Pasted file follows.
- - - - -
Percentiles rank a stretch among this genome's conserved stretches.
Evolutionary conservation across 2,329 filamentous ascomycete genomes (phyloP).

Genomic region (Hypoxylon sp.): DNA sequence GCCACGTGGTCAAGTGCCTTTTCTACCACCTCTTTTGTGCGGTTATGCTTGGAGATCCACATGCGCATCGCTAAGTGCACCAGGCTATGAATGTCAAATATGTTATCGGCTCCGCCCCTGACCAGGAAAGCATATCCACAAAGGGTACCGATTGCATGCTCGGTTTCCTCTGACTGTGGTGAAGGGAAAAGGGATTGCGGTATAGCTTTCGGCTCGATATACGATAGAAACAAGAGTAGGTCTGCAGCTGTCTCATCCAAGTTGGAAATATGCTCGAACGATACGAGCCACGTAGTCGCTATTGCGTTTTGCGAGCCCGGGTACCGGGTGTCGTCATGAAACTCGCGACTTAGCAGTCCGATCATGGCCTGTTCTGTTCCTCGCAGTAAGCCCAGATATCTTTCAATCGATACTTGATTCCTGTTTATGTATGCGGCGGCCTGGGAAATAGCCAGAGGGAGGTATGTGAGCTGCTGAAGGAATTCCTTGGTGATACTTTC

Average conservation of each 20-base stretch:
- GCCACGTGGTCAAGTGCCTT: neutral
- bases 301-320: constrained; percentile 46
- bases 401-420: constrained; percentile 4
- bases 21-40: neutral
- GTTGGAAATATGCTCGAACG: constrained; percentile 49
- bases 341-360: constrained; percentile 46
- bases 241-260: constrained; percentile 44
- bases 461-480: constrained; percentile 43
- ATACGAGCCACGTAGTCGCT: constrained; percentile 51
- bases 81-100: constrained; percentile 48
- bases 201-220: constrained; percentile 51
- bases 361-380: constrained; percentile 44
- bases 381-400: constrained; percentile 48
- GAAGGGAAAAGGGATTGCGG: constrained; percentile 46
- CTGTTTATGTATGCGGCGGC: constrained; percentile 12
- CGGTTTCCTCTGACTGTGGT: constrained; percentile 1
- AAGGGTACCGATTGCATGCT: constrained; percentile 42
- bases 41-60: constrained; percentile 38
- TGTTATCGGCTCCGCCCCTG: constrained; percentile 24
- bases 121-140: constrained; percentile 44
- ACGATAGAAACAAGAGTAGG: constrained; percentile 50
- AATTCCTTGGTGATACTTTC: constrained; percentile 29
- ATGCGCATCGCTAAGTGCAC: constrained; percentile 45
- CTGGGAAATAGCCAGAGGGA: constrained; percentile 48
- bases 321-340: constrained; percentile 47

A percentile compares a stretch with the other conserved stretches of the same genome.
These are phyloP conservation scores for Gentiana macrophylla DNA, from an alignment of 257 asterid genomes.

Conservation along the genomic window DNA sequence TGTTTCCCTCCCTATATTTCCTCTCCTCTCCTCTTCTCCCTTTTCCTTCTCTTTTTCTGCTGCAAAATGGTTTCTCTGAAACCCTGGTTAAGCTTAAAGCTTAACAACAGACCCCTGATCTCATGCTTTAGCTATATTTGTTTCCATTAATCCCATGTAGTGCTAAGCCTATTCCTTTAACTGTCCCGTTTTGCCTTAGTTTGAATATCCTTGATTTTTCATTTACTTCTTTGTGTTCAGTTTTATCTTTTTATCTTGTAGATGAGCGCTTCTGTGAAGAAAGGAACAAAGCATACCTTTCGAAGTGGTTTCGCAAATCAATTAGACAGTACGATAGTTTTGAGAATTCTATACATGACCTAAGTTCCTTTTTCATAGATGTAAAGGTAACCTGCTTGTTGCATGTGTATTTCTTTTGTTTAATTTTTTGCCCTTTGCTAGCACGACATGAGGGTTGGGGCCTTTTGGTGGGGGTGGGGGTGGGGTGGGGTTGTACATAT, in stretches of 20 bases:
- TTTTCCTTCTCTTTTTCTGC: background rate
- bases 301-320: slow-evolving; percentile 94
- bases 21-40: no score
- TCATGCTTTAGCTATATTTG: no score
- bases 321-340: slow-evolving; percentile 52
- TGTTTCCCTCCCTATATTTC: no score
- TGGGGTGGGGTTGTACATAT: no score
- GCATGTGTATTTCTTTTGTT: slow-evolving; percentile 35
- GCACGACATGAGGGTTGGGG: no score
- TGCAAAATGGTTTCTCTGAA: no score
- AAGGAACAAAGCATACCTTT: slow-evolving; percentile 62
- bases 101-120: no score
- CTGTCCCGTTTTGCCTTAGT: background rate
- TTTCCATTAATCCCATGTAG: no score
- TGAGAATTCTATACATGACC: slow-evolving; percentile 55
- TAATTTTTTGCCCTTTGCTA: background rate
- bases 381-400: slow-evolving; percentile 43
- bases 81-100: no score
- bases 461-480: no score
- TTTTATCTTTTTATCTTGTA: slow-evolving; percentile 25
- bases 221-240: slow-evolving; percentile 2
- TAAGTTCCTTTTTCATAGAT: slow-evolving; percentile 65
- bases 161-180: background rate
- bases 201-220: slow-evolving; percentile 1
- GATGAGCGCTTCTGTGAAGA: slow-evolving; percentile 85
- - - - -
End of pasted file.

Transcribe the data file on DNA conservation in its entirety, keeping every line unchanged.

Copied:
Percentiles rank a stretch among this genome's conserved stretches.
Evolutionary conservation across 2,329 filamentous ascomycete genomes (phyloP).

Genomic region (Hypoxylon sp.): DNA sequence GCCACGTGGTCAAGTGCCTTTTCTACCACCTCTTTTGTGCGGTTATGCTTGGAGATCCACATGCGCATCGCTAAGTGCACCAGGCTATGAATGTCAAATATGTTATCGGCTCCGCCCCTGACCAGGAAAGCATATCCACAAAGGGTACCGATTGCATGCTCGGTTTCCTCTGACTGTGGTGAAGGGAAAAGGGATTGCGGTATAGCTTTCGGCTCGATATACGATAGAAACAAGAGTAGGTCTGCAGCTGTCTCATCCAAGTTGGAAATATGCTCGAACGATACGAGCCACGTAGTCGCTATTGCGTTTTGCGAGCCCGGGTACCGGGTGTCGTCATGAAACTCGCGACTTAGCAGTCCGATCATGGCCTGTTCTGTTCCTCGCAGTAAGCCCAGATATCTTTCAATCGATACTTGATTCCTGTTTATGTATGCGGCGGCCTGGGAAATAGCCAGAGGGAGGTATGTGAGCTGCTGAAGGAATTCCTTGGTGATACTTTC

Average conservation of each 20-base stretch:
- GCCACGTGGTCAAGTGCCTT: neutral
- bases 301-320: constrained; percentile 46
- bases 401-420: constrained; percentile 4
- bases 21-40: neutral
- GTTGGAAATATGCTCGAACG: constrained; percentile 49
- bases 341-360: constrained; percentile 46
- bases 241-260: constrained; percentile 44
- bases 461-480: constrained; percentile 43
- ATACGAGCCACGTAGTCGCT: constrained; percentile 51
- bases 81-100: constrained; percentile 48
- bases 201-220: constrained; percentile 51
- bases 361-380: constrained; percentile 44
- bases 381-400: constrained; percentile 48
- GAAGGGAAAAGGGATTGCGG: constrained; percentile 46
- CTGTTTATGTATGCGGCGGC: constrained; percentile 12
- CGGTTTCCTCTGACTGTGGT: constrained; percentile 1
- AAGGGTACCGATTGCATGCT: constrained; percentile 42
- bases 41-60: constrained; percentile 38
- TGTTATCGGCTCCGCCCCTG: constrained; percentile 24
- bases 121-140: constrained; percentile 44
- ACGATAGAAACAAGAGTAGG: constrained; percentile 50
- AATTCCTTGGTGATACTTTC: constrained; percentile 29
- ATGCGCATCGCTAAGTGCAC: constrained; percentile 45
- CTGGGAAATAGCCAGAGGGA: constrained; percentile 48
- bases 321-340: constrained; percentile 47

A percentile compares a stretch with the other conserved stretches of the same genome.
These are phyloP conservation scores for Gentiana macrophylla DNA, from an alignment of 257 asterid genomes.

Conservation along the genomic window DNA sequence TGTTTCCCTCCCTATATTTCCTCTCCTCTCCTCTTCTCCCTTTTCCTTCTCTTTTTCTGCTGCAAAATGGTTTCTCTGAAACCCTGGTTAAGCTTAAAGCTTAACAACAGACCCCTGATCTCATGCTTTAGCTATATTTGTTTCCATTAATCCCATGTAGTGCTAAGCCTATTCCTTTAACTGTCCCGTTTTGCCTTAGTTTGAATATCCTTGATTTTTCATTTACTTCTTTGTGTTCAGTTTTATCTTTTTATCTTGTAGATGAGCGCTTCTGTGAAGAAAGGAACAAAGCATACCTTTCGAAGTGGTTTCGCAAATCAATTAGACAGTACGATAGTTTTGAGAATTCTATACATGACCTAAGTTCCTTTTTCATAGATGTAAAGGTAACCTGCTTGTTGCATGTGTATTTCTTTTGTTTAATTTTTTGCCCTTTGCTAGCACGACATGAGGGTTGGGGCCTTTTGGTGGGGGTGGGGGTGGGGTGGGGTTGTACATAT, in stretches of 20 bases:
- TTTTCCTTCTCTTTTTCTGC: background rate
- bases 301-320: slow-evolving; percentile 94
- bases 21-40: no score
- TCATGCTTTAGCTATATTTG: no score
- bases 321-340: slow-evolving; percentile 52
- TGTTTCCCTCCCTATATTTC: no score
- TGGGGTGGGGTTGTACATAT: no score
- GCATGTGTATTTCTTTTGTT: slow-evolving; percentile 35
- GCACGACATGAGGGTTGGGG: no score
- TGCAAAATGGTTTCTCTGAA: no score
- AAGGAACAAAGCATACCTTT: slow-evolving; percentile 62
- bases 101-120: no score
- CTGTCCCGTTTTGCCTTAGT: background rate
- TTTCCATTAATCCCATGTAG: no score
- TGAGAATTCTATACATGACC: slow-evolving; percentile 55
- TAATTTTTTGCCCTTTGCTA: background rate
- bases 381-400: slow-evolving; percentile 43
- bases 81-100: no score
- bases 461-480: no score
- TTTTATCTTTTTATCTTGTA: slow-evolving; percentile 25
- bases 221-240: slow-evolving; percentile 2
- TAAGTTCCTTTTTCATAGAT: slow-evolving; percentile 65
- bases 161-180: background rate
- bases 201-220: slow-evolving; percentile 1
- GATGAGCGCTTCTGTGAAGA: slow-evolving; percentile 85